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The Benefits of Using Tax Refunds to Pay Down Student Loans

Using a tax refund to knock out student debt isn’t sexy, but it has some major advantages.

Written By: Michael P. Lux, Esq.

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Getting a tax refund is a great feeling.

For many, it is an unexpected bonus, often larger than a typical paycheck.

In some ways, it is better than a bonus. If you get a bonus at work, you have to pay taxes on it. The tax refund comes with no such concerns.

With the right strategy in place, student loan borrowers can often get larger than expected tax refunds.

The temptation is to use it on a vacation or a large purchase of some sort. Today we will make the case that the best place it can go is towards student loan debt. Paying down student loans is hardly sexy or fun, but the benefits are substantial.

Lasting Returns

The obvious benefit of paying down student loans is the immediate drop in the student loan balance. In reality, that balance drop is just the beginning.

By putting that money towards student debt, the lower balance means less interest accrues on the loan each month. This means that every single future payment will reduce the principal balance by more than originally planned.

As an example, suppose you get a $1,200 refund and use it to pay down a loan at 10% interest. Over the course of one year, you will spend $120 less in student loan interest on future payments. If it will take 5 more years to pay off the loan, the interest savings from making this one extra payment grows to $600! If there are ten years left on the loan, you are essentially doubling your money the day you use it to make an extra student loan payment.

Eliminate a Loan or even a Lender

If your tax refund is large enough to pay off a loan, it should be strongly considered. By completely eliminating a loan, future student loan bills will be lower. This means financial flexibility and more cash freed up each month to pay down other loans.

If the tax return is large enough to pay off the debt owed to any individual lender, it can be used to completely eliminate a student loan bill and student loan lender from your life. This should be an exciting option.

Avoid a Bad Purchase

Another advantage of using your tax refund to pay down student loans is that it helps avoid the temptation to use the money to make a bad purchase.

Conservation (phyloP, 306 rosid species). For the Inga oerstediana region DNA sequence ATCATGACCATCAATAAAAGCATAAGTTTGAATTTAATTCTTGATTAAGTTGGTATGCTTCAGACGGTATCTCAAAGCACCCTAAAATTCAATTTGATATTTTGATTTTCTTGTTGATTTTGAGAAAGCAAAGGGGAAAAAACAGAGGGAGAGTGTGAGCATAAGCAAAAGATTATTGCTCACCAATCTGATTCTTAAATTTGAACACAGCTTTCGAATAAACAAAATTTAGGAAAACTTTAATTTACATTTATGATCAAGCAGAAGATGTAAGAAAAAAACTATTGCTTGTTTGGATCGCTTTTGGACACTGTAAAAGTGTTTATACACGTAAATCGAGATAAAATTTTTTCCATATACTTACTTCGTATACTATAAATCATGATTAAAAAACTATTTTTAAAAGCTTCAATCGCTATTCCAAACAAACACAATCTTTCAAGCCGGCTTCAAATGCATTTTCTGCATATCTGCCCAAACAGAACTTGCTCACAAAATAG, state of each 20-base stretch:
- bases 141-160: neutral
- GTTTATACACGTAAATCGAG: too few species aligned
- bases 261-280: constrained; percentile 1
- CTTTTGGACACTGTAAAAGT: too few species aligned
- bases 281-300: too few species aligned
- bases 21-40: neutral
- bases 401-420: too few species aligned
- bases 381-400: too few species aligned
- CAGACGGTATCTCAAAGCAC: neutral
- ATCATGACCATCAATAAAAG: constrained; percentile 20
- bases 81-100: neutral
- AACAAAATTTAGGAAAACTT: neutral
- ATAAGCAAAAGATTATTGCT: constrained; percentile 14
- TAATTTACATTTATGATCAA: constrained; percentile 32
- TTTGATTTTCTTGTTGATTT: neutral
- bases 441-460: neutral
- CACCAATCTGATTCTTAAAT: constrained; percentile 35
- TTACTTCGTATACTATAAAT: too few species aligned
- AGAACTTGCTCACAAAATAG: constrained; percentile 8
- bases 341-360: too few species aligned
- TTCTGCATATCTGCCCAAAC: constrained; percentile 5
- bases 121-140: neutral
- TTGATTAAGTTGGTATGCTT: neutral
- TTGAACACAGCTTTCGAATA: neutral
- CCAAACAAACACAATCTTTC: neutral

The classic example would be using the tax refund as a down payment on a new car. While the new car would certainly be more fun, the reality is that it is just creating more debt and another monthly bill. Car dealerships love advertising how a tax refund can be used to help buy a new car, but as someone with a student loan balance, the last thing you need is more debt.

What Does Your Lender Want?

You may think that the last thing you want to do is give more money to Sallie Mae, or whoever it is that you owe.

If hatred of your lender is making this plan difficult to swallow, think of it this way: Lenders want borrowers to make minimum payments. They make money on student loan interest. The more you spend on interest, the bigger their profits. If you attack the loan and pay it off quickly, it is far less profitable to the lender.

Using a tax refund to knock down a balance is a great way to reduce lender profits on the debt.

Let’s Make a Deal

If you have read this far into this article, you might be seriously considering changing your refund plans in order to pay down student debt.

If we haven’t convinced you yet, consider going 50/50. Use half the refund to pay down debt and use the other half to do whatever else you planned on doing.

Next year, when this decision presents itself again you can look back on your previous decision. Do the math to figure out how much your student loan payment saved and compare it to how you spent the other half of your money. Which option was better?

Some Exceptions to the Rule

Knocking out student loan balances isn’t always the best move.

For example, if you don’t have an emergency fund set aside for a rainy day, building up an emergency fund could be the best move.

Additionally, if you have a low interest rate on your student loan, it might make sense to do something else with the money. For example, if you have a 3.5% fixed-rate loan, putting the money in a savings account earning 5% would be more efficient.

Finally, we cannot ignore loan forgiveness. If you are on track to have your federal loans forgiven, paying extra just means less debt to forgive.

Bottom Line

A tax refund represents a unique opportunity to put a serious dent in your student loan balance.

You owe the money, and it will have to be paid back at some point. Why not do some damage now and save yourself some money on interest?

About the Author

Student loan expert Michael Lux is a licensed attorney and the founder of The Student Loan Sherpa. He has helped borrowers navigate life with student debt since 2013.

Insight from Michael has been featured in US News & World Report, Forbes, The Wall Street Journal, and numerous other online and print publications.

Michael is available for speaking engagements and to respond to press inquiries.

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